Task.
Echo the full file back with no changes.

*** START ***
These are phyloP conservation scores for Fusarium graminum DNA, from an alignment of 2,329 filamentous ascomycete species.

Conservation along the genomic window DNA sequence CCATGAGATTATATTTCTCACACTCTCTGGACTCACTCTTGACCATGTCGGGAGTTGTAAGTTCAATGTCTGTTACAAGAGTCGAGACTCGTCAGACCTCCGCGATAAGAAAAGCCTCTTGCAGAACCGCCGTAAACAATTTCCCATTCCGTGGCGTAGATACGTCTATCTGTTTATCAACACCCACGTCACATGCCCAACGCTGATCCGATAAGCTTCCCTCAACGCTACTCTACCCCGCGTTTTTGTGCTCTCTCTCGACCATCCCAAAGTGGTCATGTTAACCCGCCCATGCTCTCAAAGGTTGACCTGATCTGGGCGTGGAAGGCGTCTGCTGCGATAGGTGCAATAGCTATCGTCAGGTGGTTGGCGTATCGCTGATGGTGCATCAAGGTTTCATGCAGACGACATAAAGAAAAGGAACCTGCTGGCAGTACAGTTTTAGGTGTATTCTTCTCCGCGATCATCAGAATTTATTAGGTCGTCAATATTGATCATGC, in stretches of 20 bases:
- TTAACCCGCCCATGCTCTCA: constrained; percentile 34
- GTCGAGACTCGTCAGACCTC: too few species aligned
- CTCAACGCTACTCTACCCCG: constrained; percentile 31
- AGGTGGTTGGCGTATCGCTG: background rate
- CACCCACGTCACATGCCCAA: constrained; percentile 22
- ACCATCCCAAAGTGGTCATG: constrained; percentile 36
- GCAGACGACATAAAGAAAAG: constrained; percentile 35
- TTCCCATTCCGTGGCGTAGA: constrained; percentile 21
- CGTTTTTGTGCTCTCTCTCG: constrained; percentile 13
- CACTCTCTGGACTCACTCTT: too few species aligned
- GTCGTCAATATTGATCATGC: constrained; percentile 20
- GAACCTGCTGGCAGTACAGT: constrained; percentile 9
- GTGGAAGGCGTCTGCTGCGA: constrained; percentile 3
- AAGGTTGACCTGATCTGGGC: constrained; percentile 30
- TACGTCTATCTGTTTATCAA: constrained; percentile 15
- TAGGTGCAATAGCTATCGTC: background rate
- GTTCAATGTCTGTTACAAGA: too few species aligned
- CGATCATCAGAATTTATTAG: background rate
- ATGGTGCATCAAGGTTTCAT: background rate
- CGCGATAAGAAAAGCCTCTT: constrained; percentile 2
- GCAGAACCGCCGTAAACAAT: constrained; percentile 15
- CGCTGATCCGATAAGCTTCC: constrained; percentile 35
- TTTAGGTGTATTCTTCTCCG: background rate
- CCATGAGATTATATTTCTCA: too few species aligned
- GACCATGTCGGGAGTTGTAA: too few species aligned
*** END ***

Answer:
These are phyloP conservation scores for Fusarium graminum DNA, from an alignment of 2,329 filamentous ascomycete species.

Conservation along the genomic window DNA sequence CCATGAGATTATATTTCTCACACTCTCTGGACTCACTCTTGACCATGTCGGGAGTTGTAAGTTCAATGTCTGTTACAAGAGTCGAGACTCGTCAGACCTCCGCGATAAGAAAAGCCTCTTGCAGAACCGCCGTAAACAATTTCCCATTCCGTGGCGTAGATACGTCTATCTGTTTATCAACACCCACGTCACATGCCCAACGCTGATCCGATAAGCTTCCCTCAACGCTACTCTACCCCGCGTTTTTGTGCTCTCTCTCGACCATCCCAAAGTGGTCATGTTAACCCGCCCATGCTCTCAAAGGTTGACCTGATCTGGGCGTGGAAGGCGTCTGCTGCGATAGGTGCAATAGCTATCGTCAGGTGGTTGGCGTATCGCTGATGGTGCATCAAGGTTTCATGCAGACGACATAAAGAAAAGGAACCTGCTGGCAGTACAGTTTTAGGTGTATTCTTCTCCGCGATCATCAGAATTTATTAGGTCGTCAATATTGATCATGC, in stretches of 20 bases:
- TTAACCCGCCCATGCTCTCA: constrained; percentile 34
- GTCGAGACTCGTCAGACCTC: too few species aligned
- CTCAACGCTACTCTACCCCG: constrained; percentile 31
- AGGTGGTTGGCGTATCGCTG: background rate
- CACCCACGTCACATGCCCAA: constrained; percentile 22
- ACCATCCCAAAGTGGTCATG: constrained; percentile 36
- GCAGACGACATAAAGAAAAG: constrained; percentile 35
- TTCCCATTCCGTGGCGTAGA: constrained; percentile 21
- CGTTTTTGTGCTCTCTCTCG: constrained; percentile 13
- CACTCTCTGGACTCACTCTT: too few species aligned
- GTCGTCAATATTGATCATGC: constrained; percentile 20
- GAACCTGCTGGCAGTACAGT: constrained; percentile 9
- GTGGAAGGCGTCTGCTGCGA: constrained; percentile 3
- AAGGTTGACCTGATCTGGGC: constrained; percentile 30
- TACGTCTATCTGTTTATCAA: constrained; percentile 15
- TAGGTGCAATAGCTATCGTC: background rate
- GTTCAATGTCTGTTACAAGA: too few species aligned
- CGATCATCAGAATTTATTAG: background rate
- ATGGTGCATCAAGGTTTCAT: background rate
- CGCGATAAGAAAAGCCTCTT: constrained; percentile 2
- GCAGAACCGCCGTAAACAAT: constrained; percentile 15
- CGCTGATCCGATAAGCTTCC: constrained; percentile 35
- TTTAGGTGTATTCTTCTCCG: background rate
- CCATGAGATTATATTTCTCA: too few species aligned
- GACCATGTCGGGAGTTGTAA: too few species aligned